Stringer releases plan for fair distribution of PPP dollars
by Benjamin Fang
Jan 20, 2021 | 3123 views | 0 0 comments | 174 174 recommendations | email to a friend | print
With the Paycheck Protection Program (PPP) loan application period underway, Comptroller Scott Stringer has unveiled a plan to ensure the city’s small businesses get their fair share of dollars.

Stringer outlined a set of recommendations for the city to help small and immigrant-owned small businesses apply for and receive PPP funding.

In the first round of PPP last year, only 12 percent of the 1.1 million businesses in the city received a loan, compared to other states such as North Dakota, Nebraska and Iowa, where more than 20 percent of businesses received a loan.

“New York City’s small businesses are struggling to keep their doors open and the lights on,” Stringer said. “PPP should have been a lifeline for these businesses, but they were drastically shortchanged.

“Too few of our businesses were able to access the first round of funding,” Stringer added, “so we need to step up at the local level and use every tool at our disposal to proactively ensure our small businesses are not shut out of the next wave of PPP loans.”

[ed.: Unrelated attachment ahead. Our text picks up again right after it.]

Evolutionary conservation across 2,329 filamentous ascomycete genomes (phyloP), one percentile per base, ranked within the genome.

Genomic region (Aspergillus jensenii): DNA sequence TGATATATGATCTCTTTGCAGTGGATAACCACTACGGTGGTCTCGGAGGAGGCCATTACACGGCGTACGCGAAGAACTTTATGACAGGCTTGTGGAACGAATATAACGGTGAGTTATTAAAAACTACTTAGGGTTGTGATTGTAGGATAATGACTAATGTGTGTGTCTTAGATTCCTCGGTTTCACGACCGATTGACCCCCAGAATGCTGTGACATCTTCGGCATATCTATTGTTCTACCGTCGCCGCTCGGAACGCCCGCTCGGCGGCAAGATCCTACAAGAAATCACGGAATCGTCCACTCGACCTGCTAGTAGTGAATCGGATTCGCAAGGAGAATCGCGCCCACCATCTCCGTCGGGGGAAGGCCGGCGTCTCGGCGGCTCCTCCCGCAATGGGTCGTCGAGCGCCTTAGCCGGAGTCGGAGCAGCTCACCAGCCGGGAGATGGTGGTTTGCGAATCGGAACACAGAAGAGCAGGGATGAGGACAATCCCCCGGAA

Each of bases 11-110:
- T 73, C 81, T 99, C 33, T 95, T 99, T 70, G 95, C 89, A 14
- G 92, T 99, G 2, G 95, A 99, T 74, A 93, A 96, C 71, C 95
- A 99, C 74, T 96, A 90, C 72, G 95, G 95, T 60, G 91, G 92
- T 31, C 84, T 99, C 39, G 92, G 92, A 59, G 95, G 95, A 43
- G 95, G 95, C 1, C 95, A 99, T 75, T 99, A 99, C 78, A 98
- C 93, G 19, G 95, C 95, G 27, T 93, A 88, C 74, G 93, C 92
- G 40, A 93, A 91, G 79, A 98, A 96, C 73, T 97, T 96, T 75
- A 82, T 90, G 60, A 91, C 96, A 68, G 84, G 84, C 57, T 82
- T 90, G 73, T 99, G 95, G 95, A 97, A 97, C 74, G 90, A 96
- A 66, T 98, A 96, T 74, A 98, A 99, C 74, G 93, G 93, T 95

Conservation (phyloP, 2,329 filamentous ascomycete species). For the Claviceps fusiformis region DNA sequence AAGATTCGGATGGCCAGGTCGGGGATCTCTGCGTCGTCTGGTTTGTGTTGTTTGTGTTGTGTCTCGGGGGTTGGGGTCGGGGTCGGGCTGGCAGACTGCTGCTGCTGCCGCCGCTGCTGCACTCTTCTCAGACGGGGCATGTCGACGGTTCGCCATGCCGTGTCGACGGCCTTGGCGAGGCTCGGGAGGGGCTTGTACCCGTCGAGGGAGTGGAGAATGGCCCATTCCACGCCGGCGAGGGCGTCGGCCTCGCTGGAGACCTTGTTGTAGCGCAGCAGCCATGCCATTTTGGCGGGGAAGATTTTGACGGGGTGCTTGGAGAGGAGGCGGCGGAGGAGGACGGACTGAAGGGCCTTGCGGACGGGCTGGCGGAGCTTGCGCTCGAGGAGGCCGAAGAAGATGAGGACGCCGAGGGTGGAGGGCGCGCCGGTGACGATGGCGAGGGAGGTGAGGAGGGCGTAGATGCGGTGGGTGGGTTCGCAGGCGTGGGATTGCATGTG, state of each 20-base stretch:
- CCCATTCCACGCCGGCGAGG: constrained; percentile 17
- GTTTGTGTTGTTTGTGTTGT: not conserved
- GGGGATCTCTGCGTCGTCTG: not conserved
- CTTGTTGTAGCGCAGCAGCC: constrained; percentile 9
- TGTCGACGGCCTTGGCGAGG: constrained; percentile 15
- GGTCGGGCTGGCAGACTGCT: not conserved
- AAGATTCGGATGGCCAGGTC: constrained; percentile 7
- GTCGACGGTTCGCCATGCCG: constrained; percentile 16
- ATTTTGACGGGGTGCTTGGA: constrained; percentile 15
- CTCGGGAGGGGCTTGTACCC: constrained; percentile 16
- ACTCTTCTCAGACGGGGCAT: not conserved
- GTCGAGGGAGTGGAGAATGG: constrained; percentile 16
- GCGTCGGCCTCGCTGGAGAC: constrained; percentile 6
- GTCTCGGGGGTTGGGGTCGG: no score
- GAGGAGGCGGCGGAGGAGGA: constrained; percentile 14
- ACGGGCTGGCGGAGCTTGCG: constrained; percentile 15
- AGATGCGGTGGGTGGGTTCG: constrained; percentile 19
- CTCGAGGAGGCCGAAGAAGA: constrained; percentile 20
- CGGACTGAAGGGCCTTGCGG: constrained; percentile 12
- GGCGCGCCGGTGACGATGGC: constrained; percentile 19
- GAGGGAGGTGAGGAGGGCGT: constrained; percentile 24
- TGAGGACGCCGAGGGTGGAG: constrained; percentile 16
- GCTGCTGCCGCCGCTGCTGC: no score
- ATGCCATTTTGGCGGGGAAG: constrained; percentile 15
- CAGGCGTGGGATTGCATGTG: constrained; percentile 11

The mayoral candidate recommended building a multilingual and multiethnic team to conduct outreach to immigrant-owned businesses. He also suggested compiling and disseminating a list of all financial institutions that are administering the PPP so businesses know exactly where to go.

The Department of Small Business Services (SBS), in partnership with business improvement districts (BIDs) and other business groups, should create a door-to-door outreach team and reach every commercial corridor to provide help with paperwork, Stringer said.

He also recommended that SBS launch a business hotline to walk businesses through the application process or connect them with a lending institution.

The comptroller suggested that the city work more closely with community development financial institutions (CDFIs) and minority depository institutions (MDIs), which he said proved highly effective. He said those institutions should receive city funding to hire experts in PPP paperwork.

Stringer noted that only 5 percent of freelancers received PPP fudning in the last disbursement, so the city should work with the Freelancers Union to improve outreach. Finally, he suggested amplifying the PPP program through television, radio, social media and public transit ads to encourage more businesses to apply.

“The city should start implementing our recommendations immediately,” Stringer said, “to make sure New York small businesses get their fair share of funding, can remain open and our economic recovery stays on track.”
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